“My whole family is Italian, all we’ve ever done is eat and cook, eat and cook.”
Usually when it is me, I just lie and say something like that even though it isn’t true. It’s just easier that way, it makes people feel good inside to hear things like that.
See, when I was younger my mom cooked, but she cooked the food she knew how to. It was a combination of Italian red sauce (her godmother was Italian), and “basic American foods” like pot roast, roasted chicken ect. So what I’m saying is I did really have a huge jumping off point there. And then she stopped cooking because she was working so much, and let me tell you Ramen Noodles and Hungry Man frozen dinners are not very helpful to someones future with food.
Sometimes I give people a slightly more truthful answer:
“I became a vegetarian when I was 14 and had to learn to cook for myself.”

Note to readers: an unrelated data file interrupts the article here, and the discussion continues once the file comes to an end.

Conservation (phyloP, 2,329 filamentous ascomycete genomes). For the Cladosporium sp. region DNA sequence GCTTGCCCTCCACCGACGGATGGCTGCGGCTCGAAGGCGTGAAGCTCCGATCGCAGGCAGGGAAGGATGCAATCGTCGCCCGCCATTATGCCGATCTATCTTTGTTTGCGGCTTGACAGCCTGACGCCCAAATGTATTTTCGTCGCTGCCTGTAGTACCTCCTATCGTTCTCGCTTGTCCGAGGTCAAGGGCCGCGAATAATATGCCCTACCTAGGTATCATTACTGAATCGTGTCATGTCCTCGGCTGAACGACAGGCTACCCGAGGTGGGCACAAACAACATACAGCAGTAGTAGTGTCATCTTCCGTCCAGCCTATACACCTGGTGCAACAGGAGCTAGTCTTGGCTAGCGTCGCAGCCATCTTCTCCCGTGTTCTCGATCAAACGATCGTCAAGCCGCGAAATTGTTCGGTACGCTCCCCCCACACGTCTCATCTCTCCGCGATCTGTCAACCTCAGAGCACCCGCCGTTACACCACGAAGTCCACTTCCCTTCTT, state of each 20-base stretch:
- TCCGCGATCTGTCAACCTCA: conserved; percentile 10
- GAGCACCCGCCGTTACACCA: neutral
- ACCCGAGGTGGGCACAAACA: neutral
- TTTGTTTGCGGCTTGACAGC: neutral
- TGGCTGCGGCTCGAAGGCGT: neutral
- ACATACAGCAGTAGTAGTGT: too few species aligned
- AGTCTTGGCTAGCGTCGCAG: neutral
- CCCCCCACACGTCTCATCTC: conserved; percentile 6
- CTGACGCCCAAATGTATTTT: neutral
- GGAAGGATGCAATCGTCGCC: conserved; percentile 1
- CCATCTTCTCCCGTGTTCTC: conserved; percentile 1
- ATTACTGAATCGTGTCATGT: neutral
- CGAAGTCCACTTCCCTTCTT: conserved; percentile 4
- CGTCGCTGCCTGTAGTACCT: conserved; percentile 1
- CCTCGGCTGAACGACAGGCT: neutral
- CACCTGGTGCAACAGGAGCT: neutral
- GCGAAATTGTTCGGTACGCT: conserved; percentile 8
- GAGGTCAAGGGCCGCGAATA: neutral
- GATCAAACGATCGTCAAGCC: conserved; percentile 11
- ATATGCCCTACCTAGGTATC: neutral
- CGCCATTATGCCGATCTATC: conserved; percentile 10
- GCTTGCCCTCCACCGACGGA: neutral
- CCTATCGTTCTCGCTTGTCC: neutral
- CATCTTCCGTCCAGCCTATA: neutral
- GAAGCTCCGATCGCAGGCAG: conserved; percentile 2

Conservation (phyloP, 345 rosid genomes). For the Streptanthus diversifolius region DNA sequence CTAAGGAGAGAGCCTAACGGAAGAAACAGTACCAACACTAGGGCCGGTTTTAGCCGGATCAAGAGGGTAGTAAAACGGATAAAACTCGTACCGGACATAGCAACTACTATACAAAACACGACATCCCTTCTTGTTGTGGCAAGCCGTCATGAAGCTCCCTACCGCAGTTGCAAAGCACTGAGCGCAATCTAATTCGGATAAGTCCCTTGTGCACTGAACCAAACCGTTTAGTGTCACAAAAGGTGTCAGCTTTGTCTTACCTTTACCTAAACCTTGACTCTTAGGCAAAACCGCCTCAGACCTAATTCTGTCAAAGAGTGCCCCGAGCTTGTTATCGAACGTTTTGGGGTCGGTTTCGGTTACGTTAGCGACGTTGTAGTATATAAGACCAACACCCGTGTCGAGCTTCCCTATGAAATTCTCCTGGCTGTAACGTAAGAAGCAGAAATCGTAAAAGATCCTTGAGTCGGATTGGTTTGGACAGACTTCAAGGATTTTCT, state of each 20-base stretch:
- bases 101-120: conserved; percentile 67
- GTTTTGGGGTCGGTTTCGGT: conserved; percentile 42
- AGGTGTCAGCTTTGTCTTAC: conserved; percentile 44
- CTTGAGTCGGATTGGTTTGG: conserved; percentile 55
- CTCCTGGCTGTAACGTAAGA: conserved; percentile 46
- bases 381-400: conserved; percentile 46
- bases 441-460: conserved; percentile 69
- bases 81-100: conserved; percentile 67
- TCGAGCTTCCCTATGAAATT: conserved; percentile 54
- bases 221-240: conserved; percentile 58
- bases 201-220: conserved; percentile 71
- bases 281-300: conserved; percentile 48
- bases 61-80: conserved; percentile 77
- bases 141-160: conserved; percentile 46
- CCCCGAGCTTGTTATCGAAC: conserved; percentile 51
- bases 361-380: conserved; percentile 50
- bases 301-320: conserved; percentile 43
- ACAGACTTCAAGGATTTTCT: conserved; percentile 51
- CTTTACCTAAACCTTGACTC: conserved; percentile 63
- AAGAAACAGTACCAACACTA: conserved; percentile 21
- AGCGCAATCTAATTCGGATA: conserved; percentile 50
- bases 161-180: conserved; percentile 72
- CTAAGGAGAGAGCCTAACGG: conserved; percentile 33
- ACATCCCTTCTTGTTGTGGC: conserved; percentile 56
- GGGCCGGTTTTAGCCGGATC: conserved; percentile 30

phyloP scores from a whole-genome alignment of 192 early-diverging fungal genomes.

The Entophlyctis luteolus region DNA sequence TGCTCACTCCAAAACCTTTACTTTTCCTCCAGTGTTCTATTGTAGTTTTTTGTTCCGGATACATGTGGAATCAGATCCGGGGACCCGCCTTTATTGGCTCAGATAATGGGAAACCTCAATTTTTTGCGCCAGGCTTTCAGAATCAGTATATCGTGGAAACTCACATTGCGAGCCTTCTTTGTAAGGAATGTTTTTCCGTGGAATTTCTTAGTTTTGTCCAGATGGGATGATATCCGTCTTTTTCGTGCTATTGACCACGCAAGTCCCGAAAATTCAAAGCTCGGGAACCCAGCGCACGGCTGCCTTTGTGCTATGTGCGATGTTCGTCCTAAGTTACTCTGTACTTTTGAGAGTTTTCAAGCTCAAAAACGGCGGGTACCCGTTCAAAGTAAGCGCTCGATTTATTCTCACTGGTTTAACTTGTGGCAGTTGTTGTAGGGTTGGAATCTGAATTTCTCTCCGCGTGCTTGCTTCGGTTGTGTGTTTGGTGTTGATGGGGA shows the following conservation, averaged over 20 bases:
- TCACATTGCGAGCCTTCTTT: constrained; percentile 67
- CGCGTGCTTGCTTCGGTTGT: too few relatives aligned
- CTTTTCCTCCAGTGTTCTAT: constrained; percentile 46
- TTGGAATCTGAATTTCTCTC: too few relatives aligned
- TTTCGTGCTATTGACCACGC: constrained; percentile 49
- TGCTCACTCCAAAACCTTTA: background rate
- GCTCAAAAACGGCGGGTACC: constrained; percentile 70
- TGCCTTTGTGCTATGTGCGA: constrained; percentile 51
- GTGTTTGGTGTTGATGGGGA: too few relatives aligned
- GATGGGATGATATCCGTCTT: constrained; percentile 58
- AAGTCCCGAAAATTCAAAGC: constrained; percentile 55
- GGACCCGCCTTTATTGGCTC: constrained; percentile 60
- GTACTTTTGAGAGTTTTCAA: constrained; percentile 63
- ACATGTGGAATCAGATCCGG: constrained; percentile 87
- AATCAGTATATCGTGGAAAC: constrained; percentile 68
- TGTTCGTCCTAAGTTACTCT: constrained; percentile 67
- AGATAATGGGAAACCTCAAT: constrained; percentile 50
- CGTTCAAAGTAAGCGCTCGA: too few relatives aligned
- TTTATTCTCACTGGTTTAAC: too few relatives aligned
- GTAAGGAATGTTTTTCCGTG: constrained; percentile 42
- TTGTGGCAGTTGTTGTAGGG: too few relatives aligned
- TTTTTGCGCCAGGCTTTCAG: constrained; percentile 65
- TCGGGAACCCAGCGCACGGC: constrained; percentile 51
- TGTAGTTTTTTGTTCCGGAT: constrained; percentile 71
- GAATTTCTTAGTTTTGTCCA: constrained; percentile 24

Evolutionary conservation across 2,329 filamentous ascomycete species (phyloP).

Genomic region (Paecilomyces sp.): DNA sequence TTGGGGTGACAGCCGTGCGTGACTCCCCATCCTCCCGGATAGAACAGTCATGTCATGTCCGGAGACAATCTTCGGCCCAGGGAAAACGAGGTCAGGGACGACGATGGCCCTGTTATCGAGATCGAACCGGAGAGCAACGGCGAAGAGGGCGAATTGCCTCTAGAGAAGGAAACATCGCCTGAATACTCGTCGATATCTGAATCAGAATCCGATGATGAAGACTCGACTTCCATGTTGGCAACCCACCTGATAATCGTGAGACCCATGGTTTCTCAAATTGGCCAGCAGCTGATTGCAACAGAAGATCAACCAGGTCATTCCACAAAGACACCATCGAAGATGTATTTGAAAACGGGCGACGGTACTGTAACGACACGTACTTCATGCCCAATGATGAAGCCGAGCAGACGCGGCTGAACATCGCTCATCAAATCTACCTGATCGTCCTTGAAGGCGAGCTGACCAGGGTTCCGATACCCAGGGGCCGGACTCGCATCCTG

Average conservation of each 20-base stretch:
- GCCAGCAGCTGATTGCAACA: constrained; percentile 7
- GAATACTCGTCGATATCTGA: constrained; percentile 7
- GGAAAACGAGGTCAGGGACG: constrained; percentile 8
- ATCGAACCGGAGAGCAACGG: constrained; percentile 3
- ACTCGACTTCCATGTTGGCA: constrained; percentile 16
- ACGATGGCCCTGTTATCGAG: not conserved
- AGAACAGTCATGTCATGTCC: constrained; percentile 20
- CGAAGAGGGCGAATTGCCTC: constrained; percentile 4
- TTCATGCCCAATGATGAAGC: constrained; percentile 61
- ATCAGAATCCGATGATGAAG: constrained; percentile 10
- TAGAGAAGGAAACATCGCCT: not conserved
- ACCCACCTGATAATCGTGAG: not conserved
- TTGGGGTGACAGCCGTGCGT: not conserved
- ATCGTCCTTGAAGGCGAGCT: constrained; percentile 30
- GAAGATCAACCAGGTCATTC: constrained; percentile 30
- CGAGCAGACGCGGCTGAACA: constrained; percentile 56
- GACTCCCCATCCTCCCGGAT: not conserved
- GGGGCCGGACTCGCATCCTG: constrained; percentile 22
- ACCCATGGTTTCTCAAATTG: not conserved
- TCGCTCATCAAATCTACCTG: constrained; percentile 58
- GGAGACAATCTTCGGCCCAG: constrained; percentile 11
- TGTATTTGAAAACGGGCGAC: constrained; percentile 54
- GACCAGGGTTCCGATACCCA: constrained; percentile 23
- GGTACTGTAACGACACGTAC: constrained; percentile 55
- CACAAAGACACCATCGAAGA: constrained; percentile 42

That is true. Although I had already been cooking for myself mostly for the past 3-4 years at that point. When I became a vegetarian, I couldn’t eat ramen noodles and hungry man tv dinners anymore. I didn’t know what to do because until that point, I had always been what you would call a “picky eater.” I didn’t even like the majority of vegetables. I lived off of raw tofu and boxed spaghetti with jarred sauce for the first month. Then I got really sick and figured “hey I should probably figure out how not to die on this diet,” and I did. I started experimenting with different foods, and cooking for myself. But I always knew this wasn’t the answer.